Mr Erdogan and Mr Ahmadinejad were due to discuss Iran's nuclear strategy
Mahmoud Ahmadinejad is in Istanbul for a one-day Islamic summit as pressure mounts on Tehran to agree to a UN-brokered plan on its nuclear programme.
Iran's president is among the speakers at a meeting of the Organisation of the Islamic Conference, a 57-state bloc.
Presidents Bashar Assad of Syria and Hamid Karzai of Afghanistan are also attending the meeting.
But Sudanese President Omar al-Bashir, indicted by the International Criminal Court, has pulled out of the summit.
Sudan's state-run Suna news agency said "new developments" had required Mr Bashir's presence in Sudan.
The Turkish government had previously welcomed the attendance of Mr Bashir at the meeting and said that he would not be arrested, as Turkey was not a signatory to the treaty which set up the Hague-based ICC.
Turkish Prime Minister Recep Tayyip Erdogan went as far as saying over the weekend that no war crimes had occurred in Darfur and that he would be more comfortable meeting Sudan's president than the prime minister of Israel.
But the EU, which Turkey hopes to join, wanted the invitation to be withdrawn.
The focus of Monday's meeting is on developing closer trade ties and addressing poverty.
Jonathan Head, Istanbul
Turkey's relations with Israel, once quite close, have plummeted in recent months. Yet Mr Erdogan and his ministers insist there's been no shift in foreign policy.
His government has made rapid progress in its eastern policy with new dawns pronounced recently in relations with Iran, Iraq, Syria and Armenia.
Much of this effort is about creating new opportunities for Turkey's powerful business sector. But Mr Erdogan clearly sees his country as a rising regional power.
The United States, a close military ally, has so far kept quiet about Turkey's eastern ambitions and may even hope to reap some benefit.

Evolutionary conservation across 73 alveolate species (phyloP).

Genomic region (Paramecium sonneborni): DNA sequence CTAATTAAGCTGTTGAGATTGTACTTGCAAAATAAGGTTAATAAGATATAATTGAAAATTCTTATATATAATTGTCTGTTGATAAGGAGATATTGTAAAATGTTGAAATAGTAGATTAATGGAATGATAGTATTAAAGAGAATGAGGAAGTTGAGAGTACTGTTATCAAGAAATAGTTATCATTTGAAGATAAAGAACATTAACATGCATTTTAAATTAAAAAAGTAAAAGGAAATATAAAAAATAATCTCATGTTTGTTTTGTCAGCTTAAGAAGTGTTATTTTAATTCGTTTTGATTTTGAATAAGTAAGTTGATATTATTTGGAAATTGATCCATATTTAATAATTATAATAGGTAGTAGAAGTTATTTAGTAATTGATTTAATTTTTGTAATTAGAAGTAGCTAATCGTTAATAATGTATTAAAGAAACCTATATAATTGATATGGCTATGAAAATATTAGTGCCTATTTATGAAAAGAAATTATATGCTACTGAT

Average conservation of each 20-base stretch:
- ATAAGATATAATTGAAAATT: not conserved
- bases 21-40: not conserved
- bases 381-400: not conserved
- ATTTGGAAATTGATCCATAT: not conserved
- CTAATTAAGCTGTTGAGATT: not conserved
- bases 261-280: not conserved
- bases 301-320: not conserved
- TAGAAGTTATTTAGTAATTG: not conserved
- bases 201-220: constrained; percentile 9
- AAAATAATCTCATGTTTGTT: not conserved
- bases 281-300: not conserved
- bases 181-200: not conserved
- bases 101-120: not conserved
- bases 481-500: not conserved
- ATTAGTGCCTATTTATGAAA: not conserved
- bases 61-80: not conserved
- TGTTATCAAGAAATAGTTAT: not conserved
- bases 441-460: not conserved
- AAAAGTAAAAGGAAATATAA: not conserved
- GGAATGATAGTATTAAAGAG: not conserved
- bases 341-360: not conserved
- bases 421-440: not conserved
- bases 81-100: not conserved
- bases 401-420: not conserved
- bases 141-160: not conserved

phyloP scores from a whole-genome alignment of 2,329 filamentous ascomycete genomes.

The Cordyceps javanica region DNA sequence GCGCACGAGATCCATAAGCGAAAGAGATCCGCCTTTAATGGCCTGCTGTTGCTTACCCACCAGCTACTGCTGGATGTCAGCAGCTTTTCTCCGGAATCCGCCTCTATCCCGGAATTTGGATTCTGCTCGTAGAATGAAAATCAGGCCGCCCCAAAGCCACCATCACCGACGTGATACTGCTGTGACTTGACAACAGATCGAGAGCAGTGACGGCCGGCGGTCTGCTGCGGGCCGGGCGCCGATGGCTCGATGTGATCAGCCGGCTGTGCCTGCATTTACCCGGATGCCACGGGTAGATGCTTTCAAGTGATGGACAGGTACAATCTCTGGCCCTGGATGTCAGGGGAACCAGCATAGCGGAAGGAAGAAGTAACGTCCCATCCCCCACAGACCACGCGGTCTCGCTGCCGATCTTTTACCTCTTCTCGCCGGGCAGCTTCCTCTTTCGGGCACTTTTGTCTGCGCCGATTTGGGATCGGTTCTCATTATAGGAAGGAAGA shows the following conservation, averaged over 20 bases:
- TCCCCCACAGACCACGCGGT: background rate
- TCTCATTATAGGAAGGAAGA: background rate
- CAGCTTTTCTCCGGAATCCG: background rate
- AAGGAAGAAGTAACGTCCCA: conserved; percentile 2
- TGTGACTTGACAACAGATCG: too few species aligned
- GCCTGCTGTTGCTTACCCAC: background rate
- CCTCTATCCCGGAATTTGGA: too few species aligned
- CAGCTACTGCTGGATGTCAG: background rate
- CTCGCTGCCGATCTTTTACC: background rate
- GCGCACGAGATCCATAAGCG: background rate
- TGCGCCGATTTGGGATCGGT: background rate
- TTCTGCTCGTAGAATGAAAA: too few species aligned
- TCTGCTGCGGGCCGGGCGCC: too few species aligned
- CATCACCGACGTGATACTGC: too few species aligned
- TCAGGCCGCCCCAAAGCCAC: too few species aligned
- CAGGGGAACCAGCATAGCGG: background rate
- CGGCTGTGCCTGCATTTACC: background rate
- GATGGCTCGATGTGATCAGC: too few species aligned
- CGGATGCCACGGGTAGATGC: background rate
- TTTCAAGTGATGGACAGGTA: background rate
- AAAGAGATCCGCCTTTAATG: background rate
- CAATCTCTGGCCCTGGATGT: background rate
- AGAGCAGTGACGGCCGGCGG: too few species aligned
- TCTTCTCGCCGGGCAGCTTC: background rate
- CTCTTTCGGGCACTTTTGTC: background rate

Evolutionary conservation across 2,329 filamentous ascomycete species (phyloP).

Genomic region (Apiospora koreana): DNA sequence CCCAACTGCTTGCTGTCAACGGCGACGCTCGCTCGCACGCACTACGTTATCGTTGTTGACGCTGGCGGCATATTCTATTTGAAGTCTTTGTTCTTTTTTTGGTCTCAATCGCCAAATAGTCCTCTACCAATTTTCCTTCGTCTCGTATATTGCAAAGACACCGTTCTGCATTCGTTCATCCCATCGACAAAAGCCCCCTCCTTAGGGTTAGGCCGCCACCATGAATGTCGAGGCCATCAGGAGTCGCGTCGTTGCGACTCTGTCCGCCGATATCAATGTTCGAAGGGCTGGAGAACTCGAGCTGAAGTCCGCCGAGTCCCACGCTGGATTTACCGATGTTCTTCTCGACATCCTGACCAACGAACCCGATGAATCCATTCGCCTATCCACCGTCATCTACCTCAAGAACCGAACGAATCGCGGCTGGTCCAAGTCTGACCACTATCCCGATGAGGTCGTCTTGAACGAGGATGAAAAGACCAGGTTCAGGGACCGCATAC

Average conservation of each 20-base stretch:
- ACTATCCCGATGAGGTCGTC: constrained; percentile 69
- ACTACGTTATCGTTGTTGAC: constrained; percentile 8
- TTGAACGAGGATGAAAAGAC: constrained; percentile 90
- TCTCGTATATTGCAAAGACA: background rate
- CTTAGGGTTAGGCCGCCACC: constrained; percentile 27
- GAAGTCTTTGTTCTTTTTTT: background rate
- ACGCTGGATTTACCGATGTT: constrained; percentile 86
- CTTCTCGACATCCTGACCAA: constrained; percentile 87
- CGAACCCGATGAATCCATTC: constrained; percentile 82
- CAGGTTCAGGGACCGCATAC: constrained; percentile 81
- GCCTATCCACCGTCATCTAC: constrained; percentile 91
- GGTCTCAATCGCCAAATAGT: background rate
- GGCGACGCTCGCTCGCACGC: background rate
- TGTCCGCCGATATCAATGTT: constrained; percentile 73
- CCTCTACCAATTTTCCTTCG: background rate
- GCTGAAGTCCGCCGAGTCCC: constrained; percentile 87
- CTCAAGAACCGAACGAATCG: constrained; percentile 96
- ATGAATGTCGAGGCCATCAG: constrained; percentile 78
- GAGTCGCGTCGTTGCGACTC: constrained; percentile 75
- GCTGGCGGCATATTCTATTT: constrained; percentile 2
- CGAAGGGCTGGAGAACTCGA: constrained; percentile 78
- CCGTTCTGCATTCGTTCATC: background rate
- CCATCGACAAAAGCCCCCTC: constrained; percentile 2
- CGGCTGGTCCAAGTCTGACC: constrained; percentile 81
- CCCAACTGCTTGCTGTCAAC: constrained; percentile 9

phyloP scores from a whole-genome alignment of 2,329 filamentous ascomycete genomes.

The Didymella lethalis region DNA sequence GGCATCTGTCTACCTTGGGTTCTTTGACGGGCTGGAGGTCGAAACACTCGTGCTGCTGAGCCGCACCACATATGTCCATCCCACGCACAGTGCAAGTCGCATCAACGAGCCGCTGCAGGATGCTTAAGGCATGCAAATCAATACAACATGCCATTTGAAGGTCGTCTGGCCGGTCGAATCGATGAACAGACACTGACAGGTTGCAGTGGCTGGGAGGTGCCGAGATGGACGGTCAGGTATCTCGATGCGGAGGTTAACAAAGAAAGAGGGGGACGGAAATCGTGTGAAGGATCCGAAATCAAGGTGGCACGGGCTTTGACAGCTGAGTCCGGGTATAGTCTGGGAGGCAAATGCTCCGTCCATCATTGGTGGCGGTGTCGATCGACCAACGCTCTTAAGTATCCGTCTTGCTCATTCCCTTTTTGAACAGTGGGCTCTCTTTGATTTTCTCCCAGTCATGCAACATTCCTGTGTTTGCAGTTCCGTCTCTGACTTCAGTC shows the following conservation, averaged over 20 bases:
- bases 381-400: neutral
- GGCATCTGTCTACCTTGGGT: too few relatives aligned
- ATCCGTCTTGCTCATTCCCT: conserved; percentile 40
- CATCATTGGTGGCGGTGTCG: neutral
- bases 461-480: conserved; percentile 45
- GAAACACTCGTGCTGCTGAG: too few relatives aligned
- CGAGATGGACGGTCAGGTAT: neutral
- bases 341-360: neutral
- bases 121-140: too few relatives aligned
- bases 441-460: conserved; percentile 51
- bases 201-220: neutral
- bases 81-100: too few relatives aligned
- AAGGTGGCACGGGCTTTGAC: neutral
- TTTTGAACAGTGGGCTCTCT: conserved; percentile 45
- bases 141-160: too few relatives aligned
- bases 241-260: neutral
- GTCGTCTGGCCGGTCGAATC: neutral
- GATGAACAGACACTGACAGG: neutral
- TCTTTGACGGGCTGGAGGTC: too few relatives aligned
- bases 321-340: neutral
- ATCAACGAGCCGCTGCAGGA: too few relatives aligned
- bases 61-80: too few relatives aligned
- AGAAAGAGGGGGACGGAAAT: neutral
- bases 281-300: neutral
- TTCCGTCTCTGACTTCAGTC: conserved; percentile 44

But with its EU membership drive running out of steam, there is growing anxiety about where the country is heading.
Addressing the summit, Mr Ahmadinejad blamed the global economic meltdown on capitalist excesses which he said were un-Islamic.
He did not refer to Tehran's dispute with the international community over its nuclear programme, although this was on the agenda in his talks with Mr Erdogan and Turkish President Abdullah Gul on Sunday.
Last month Mr Erdogan pronounced Iran's nuclear programme to be entirely peaceful, and he has defended his country's recent diplomatic moves to strengthen ties with its Muslim neighbours, saying that Turkey's foreign policy was not shifting its direction or its axis.
In recent weeks Turkey has announced improved relations with Iran, Syria and Iraq, but links with Israel have sharply deteriorated, says the BBC's Jonathan Head in Istanbul.
Mr Erdogan had earlier questioned the ICC charges against Mr Bashir, saying that "no Muslim could perpetrate a genocide", according to Turkey's Anatolia news agency.
The ICC arrest warrant accuses Mr Bashir of running a campaign of genocide that killed 35,000 people outright, at least another 100,000 through a "slow death" and of forcing 2.5 million to flee their homes in Darfur.